I have a question about whether Ryan Budney's question:

Torus knots in Euclidean space -- a symmetry argument

can be extended to links. He asks:

Suppose you have a $(p,q)$ torus knot $K$ in $\mathbb{R}^3$ fixed by a subgroup $G$ of $\operatorname{SO}(3)$. Budney asks (more or less) for a nicer proof that $G$ cannot contain $\mathbb{Z}/p\mathbb{Z}$ and $\mathbb{Z}/q\mathbb{Z}$ as subgroups.

Edit: I think I understand Charlie Frohman's point in the comments to that question now that this follows from knowing the periods of the torus knots AND the structure of the finite subgroups of SO(3), which are very different than the finite subgroups of SO(4).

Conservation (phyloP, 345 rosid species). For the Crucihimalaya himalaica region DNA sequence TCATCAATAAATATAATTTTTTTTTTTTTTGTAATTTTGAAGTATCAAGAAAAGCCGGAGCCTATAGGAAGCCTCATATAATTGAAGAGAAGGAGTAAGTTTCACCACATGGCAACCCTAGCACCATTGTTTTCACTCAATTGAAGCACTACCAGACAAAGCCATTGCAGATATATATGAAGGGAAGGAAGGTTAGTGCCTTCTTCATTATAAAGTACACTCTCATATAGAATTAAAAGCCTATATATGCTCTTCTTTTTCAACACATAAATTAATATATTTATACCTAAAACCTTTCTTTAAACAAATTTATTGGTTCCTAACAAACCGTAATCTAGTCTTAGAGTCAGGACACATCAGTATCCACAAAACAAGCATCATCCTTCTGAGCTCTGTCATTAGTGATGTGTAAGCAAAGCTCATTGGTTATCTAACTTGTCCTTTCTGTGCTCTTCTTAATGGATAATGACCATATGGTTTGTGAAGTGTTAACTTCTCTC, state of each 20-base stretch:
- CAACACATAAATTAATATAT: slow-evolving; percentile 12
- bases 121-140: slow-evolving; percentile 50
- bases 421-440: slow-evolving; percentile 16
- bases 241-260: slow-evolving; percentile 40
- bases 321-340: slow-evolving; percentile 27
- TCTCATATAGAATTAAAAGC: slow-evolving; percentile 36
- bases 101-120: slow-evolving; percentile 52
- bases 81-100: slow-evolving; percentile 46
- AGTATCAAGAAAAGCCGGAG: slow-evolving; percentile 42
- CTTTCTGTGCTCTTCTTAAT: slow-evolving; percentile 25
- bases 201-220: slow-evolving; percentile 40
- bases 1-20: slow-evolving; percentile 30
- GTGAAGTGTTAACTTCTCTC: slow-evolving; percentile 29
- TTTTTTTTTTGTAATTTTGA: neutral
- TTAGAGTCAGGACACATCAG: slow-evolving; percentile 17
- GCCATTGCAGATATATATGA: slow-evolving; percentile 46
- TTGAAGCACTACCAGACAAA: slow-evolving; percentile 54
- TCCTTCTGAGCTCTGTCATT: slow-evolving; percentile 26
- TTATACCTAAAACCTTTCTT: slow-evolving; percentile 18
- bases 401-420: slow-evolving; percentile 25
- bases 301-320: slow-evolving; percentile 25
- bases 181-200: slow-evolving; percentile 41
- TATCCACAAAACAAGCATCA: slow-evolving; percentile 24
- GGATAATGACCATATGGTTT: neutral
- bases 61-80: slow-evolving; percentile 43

I'd like to extend this same result to $(p,q)$ torus links: there should be no configuration in $\mathbb{R}^3$ which is both $p$-fold and $q$-fold symmetric. I feel like this sort of thing ``should be known'', but so far my literature search has not turned up anything.

EDIT: I think you could probably do this in a similar way if you knew the periods of the torus links (as opposed to the torus knots). But is \emph{this} known?